As regular readers know, I am strong advocate for transparency in any system where people interact with machines. In fact, such transparency is a core HCIR value, since communication depends on the clarity with which a message traverses the noisy channel of human-computer interaction.
So I was a bit taken aback by a recent blog post in which Stephen Arnold seemed to attach the notion that an effective search engine could be transparent. But a more careful reading led me to believe that he’s reacting, perhaps a bit too cynically, to the increased currency that the word “transparency” has in marketing literature.
Let me try to cut through the marketing hype. Transparency is more than a buzzword to sell software. It is a core value than imposes significant constraints on how a system can act. If a system is not bound by transparency, then it is free to respond to user inputs arbitrarily, unconstrained by any requirement to offer users insight into the basis for its response. In contrast, a transparent system must produce user-consumable explanations of its output. A transparent system can’t get away with saying “if I told you, I’d have to kill you.”
In fact, a transparent system might have to reject a possible response to a user because it can’t present an explanation for the response that the user will understand. For this reason, some machine learning purists reject transparency as overly constraining, and prefer approaches that simply optimize an objective function that, in all likelihood, is completely opaque to the user–and possibly even to the system developer.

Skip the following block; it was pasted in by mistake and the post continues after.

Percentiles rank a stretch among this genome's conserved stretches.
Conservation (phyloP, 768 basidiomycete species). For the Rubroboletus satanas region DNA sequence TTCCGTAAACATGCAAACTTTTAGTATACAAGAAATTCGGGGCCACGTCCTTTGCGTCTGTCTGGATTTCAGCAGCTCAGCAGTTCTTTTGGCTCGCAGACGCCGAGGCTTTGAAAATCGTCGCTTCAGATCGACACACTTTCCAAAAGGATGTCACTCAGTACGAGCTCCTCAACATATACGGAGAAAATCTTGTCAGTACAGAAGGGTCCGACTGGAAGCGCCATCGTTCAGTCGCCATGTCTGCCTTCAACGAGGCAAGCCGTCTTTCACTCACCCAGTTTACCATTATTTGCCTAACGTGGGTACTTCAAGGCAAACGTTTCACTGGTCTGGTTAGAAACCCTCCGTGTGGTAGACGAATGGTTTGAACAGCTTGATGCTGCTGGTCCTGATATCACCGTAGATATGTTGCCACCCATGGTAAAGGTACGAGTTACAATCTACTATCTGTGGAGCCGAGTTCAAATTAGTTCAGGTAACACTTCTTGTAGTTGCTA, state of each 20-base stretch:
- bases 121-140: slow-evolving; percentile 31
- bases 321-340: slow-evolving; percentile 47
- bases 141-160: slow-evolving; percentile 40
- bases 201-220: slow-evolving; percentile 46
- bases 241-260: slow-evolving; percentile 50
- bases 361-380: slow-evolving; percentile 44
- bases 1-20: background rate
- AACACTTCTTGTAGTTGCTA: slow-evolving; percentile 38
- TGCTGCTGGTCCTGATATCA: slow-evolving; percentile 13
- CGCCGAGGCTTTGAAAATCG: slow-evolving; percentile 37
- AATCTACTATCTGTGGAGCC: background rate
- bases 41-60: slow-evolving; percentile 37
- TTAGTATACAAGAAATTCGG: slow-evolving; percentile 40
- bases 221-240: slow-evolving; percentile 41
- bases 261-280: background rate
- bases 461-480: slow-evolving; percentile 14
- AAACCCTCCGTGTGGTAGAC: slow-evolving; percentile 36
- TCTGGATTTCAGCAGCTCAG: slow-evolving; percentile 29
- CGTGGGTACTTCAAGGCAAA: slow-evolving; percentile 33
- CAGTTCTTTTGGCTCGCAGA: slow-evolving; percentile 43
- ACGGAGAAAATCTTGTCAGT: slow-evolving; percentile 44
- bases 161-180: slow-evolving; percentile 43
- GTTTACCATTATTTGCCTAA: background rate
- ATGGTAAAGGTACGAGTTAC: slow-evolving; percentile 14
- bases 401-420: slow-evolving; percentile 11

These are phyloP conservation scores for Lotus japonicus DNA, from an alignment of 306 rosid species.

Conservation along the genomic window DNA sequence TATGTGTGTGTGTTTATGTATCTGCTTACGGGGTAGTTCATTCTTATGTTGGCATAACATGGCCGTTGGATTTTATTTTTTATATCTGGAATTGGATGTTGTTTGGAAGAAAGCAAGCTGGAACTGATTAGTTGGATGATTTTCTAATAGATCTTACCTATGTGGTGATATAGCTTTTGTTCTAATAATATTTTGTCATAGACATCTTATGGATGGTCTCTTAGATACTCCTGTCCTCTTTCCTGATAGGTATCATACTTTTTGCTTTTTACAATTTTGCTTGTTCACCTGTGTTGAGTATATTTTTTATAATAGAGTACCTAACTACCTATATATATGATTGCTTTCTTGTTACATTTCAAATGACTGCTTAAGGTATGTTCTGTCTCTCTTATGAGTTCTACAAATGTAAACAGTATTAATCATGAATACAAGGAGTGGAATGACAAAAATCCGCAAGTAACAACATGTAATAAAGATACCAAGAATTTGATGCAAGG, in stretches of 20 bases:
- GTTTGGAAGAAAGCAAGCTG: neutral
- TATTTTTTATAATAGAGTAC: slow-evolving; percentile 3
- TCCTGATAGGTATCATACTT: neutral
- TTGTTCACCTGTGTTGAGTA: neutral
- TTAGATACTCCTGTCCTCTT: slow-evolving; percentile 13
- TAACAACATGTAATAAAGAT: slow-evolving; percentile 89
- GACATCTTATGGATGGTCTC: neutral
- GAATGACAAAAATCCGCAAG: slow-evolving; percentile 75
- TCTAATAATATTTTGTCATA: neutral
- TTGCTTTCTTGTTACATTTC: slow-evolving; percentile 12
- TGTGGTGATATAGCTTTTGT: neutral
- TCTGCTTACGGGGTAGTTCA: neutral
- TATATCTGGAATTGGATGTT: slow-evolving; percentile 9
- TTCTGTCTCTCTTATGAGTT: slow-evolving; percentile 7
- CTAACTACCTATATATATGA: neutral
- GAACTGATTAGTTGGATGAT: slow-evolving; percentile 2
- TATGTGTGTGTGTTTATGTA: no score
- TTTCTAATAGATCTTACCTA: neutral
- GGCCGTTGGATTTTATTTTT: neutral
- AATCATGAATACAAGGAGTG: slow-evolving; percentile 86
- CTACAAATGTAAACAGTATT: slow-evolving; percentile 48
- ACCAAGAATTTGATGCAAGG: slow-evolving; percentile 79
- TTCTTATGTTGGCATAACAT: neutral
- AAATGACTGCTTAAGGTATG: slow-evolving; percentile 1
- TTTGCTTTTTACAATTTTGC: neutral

Why is transparency so important in systems that support information seeking, i.e., search and information retrieval systems? Because any systems that requires people to interact non-trivially with machines are fraught with communication challenges. Best-effort attempts to extrapolate user intent from a query–often a query comprised of only a couple of words–are beyond AI-hard; they’re ESP-hard. While all systems have to accept that they’ll misread users’ intention a significant fraction of the time, transparent systems at least offer users the opportunity to worth with the system to get back on track.
To be clear, implementing transparency isn’t simple. It’s like Mark Twain said: short letters are often harder to write than long ones. In a related vein, the world’s greatest minds aren’t always the world’s greatest communicators. And what holds true for people holds even more so for machines (or the people for program them): it’s hard to develop algorithms that deliver useful results and provide human-consumable explanations for them.
I understand Arnold’s frustration with vendors. And I won’t claim that Endeca always gets it right, though I think (and have been told) that we do better than many in communicating how our technology works. But there is no question in my mind that information seeking support systems have to become more transparent if we want them to work in the real world.